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U.S. Department of Transportation U.S. Department of Transportation Icon United States Department of Transportation United States Department of Transportation

Interpretation Response #20-0075

Below is the interpretation response detail and a list of regulations sections applicable to this response.

Interpretation Response Details

Response Publish Date:

Company Name: Polsinelli

Individual Name: Mr. Sean M. Pluta

Location State: DC Country: US

View the Interpretation Document

Response text:

December 7, 2020

Mr. Sean M. Pluta
1401 I St NW
Washington, DC  20005

Reference No. 20-0075

Dear Mr. Pluta:

This is in response to your September 10, 2020, letter requesting clarification of the Hazardous Materials Regulations (HMR; 49 CFR Parts 171-180) applicable to solid materials that may become liquid during transportation.

In your letter, you state that you represent a client who has a solid substance with a melting point of 25.6°C to 29°C. You state that the solid substance will be stored and transported in climate-controlled containers with a temperature range from -5°C to 10°C. The transportation containers will be outfitted with several safeguards to monitor temperatures and, in the event of a loss of temperature control, alert the driver to initiate a response by dispatch. You note that on-loading and off-loading times for the material will be minimal. You ask whether the scenario you describe is in compliance with § 173.24(e)(5), which states that "packagings used for solids, which may become liquid at temperatures likely to be encountered during transportation, must be capable of containing the hazardous material in the liquid state." Additionally, you seek clarification whether the restrictions on the use of Intermediate Bulk Containers (IBCs) in §§ 173.240(d)(1)(ii) and (d)(2) apply.

The answer to your first inquiry is yes. The term "temperatures likely to be encountered during transportation" includes temperatures incident to the transportation, or those naturally expected to occur over the course of the planned transportation. These temperatures would also include temperatures incident to on-loading and off-loading the product (amount of time spent out of climate control, etc.). A transporter does not need to consider unlikely, unplanned scenarios, such as serious accidents or breakdowns leading to a loss in climate control for extended periods of time. The shipping conditions, as described in your letter, appear to be capable of maintaining the hazardous material in a solid state under its normal transport conditions; therefore, the requirements in § 173.24(e)(5) for being capable of maintaining the hazardous material in a liquid state would not apply. In addition, provided the temperature-controlled conditions described in your letter are maintained throughout transportation, the restrictions on the use of IBCs in §§ 173.240(d)(1)(ii) and (d)(2) would not apply.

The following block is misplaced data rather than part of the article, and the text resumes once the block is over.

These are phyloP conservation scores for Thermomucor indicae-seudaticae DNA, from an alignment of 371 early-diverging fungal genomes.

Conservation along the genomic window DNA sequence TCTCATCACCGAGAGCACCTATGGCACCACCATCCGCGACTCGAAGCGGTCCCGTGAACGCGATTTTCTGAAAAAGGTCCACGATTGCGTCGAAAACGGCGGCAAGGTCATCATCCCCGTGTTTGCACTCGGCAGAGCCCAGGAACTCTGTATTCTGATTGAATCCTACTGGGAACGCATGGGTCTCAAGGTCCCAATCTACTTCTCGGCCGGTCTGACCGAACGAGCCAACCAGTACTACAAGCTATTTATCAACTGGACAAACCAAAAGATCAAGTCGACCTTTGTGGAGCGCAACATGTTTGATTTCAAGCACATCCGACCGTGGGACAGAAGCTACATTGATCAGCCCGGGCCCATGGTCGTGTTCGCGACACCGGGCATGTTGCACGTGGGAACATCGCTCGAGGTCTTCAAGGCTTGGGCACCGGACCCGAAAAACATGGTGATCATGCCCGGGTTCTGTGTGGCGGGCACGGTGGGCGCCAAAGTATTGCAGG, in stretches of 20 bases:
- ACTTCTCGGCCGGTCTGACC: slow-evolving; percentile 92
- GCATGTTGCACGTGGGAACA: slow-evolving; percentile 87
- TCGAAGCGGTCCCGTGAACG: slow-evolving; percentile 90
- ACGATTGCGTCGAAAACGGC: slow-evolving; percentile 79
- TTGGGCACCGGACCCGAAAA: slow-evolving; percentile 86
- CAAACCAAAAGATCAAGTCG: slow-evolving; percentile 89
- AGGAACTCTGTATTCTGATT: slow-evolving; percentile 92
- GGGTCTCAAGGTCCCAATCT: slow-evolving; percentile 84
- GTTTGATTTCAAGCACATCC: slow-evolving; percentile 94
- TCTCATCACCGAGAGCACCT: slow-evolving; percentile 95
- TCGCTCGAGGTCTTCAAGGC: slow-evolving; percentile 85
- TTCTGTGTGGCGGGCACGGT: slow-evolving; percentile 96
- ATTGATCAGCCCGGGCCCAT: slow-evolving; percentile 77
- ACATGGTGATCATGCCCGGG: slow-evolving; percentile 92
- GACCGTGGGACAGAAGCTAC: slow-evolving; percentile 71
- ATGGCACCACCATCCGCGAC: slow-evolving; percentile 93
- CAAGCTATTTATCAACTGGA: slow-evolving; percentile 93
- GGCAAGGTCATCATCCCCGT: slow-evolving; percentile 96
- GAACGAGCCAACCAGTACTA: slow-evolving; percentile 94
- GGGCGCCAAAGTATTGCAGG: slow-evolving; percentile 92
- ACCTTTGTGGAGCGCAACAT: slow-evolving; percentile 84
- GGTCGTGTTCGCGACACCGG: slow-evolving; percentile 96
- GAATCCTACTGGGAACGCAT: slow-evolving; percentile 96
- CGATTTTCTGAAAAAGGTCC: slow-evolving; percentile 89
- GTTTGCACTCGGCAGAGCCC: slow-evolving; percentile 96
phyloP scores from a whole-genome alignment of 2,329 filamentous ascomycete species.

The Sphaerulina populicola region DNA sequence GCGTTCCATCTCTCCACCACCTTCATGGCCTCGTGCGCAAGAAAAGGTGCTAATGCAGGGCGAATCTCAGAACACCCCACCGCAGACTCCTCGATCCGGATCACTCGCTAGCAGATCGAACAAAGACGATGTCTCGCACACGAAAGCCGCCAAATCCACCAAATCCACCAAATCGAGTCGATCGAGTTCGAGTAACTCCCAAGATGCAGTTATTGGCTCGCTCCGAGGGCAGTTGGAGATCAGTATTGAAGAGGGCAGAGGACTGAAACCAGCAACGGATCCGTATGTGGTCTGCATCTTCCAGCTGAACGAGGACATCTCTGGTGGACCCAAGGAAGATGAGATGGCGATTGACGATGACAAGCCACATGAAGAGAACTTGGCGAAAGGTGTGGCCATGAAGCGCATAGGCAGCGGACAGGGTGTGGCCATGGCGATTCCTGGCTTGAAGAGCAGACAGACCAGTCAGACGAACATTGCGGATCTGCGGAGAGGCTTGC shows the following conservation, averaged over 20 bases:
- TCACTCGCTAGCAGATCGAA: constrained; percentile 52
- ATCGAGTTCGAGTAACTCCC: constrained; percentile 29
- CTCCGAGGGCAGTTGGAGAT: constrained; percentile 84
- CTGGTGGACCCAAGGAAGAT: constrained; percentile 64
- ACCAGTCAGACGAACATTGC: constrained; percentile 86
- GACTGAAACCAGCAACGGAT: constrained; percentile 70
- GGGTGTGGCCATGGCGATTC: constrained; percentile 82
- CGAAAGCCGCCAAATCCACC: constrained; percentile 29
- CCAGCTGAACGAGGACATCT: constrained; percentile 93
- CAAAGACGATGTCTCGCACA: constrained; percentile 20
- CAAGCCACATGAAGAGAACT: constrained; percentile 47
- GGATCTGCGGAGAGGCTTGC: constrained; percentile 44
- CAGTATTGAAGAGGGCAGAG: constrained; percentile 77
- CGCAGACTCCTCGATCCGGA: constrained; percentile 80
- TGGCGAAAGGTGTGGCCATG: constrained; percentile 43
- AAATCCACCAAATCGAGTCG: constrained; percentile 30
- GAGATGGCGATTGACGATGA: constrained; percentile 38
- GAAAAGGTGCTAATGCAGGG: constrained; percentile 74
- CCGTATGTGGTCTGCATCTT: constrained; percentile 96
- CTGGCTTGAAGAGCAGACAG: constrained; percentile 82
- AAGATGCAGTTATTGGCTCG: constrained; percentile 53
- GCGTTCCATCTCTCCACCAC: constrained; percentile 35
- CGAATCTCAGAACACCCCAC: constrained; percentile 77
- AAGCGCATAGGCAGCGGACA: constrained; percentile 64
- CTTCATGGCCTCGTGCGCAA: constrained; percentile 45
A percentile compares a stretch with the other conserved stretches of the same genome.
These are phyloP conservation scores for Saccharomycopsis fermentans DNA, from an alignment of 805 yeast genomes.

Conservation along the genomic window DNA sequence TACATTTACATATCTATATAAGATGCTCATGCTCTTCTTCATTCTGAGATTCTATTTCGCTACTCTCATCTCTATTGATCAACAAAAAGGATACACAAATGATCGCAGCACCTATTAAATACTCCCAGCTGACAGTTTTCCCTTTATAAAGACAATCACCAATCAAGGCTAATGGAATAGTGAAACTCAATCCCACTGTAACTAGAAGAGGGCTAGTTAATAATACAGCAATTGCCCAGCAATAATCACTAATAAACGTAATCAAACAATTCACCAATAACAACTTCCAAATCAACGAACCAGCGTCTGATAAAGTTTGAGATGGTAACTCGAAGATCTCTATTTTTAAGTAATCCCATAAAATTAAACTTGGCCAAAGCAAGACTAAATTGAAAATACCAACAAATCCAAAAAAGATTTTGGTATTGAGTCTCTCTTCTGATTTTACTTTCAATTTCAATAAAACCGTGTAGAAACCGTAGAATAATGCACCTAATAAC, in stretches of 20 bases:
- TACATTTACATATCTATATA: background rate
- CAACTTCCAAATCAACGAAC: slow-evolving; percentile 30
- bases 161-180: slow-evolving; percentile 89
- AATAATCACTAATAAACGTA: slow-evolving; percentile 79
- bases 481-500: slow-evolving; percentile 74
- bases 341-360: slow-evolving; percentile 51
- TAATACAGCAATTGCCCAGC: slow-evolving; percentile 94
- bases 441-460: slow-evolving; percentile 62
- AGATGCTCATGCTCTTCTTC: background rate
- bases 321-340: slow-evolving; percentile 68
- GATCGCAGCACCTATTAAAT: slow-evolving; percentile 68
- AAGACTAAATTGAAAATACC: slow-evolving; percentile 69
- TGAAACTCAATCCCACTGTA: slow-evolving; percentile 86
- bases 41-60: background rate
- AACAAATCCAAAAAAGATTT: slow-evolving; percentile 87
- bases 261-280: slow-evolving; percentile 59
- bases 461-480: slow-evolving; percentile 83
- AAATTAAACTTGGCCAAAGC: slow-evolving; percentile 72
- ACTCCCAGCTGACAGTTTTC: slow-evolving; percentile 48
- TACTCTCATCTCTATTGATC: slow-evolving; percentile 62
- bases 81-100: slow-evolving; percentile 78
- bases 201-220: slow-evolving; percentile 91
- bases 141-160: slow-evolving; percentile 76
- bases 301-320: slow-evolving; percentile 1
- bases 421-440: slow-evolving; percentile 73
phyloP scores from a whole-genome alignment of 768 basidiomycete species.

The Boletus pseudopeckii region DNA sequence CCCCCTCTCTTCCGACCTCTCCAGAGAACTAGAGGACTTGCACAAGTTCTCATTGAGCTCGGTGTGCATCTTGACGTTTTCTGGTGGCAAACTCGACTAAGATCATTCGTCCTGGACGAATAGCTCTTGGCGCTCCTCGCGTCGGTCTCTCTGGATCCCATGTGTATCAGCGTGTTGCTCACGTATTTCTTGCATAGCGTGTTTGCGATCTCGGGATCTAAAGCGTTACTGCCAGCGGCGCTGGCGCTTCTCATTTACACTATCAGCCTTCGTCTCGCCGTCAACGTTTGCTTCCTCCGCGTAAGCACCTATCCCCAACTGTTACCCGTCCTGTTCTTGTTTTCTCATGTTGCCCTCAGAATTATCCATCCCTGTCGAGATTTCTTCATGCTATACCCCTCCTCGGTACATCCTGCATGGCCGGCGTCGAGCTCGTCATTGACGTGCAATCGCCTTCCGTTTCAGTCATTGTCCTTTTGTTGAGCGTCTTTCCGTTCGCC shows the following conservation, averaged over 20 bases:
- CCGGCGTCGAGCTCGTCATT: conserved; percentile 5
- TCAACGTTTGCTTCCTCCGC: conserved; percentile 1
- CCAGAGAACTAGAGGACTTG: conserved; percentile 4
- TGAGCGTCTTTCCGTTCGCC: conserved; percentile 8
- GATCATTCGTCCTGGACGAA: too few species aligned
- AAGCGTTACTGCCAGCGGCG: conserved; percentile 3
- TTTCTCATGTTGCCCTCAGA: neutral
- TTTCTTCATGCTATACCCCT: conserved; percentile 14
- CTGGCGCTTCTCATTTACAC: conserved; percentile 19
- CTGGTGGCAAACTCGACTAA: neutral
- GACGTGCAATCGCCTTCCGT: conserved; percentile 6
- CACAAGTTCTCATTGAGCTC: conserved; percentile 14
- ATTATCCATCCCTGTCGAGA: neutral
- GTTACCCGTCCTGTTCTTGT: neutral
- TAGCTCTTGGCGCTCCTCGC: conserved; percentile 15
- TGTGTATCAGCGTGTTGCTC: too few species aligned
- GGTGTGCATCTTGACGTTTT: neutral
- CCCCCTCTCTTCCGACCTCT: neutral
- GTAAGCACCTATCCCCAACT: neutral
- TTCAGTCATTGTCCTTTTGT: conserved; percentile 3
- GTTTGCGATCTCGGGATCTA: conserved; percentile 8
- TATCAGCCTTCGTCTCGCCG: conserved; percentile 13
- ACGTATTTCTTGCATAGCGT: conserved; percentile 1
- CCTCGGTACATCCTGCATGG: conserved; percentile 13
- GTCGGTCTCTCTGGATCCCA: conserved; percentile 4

I hope this information is helpful. Please contact us if we can be of further assistance.


T. Glenn Foster
Chief, Regulatory Review and Reinvention Branch
Standards and Rulemaking Division

173.24(e)(5), 173.240(d)(1)(ii) and (d)(2)

Regulation Sections

Section Subject
173.24 General requirements for packagings and packages
173.240 Bulk packaging for certain low hazard solid materials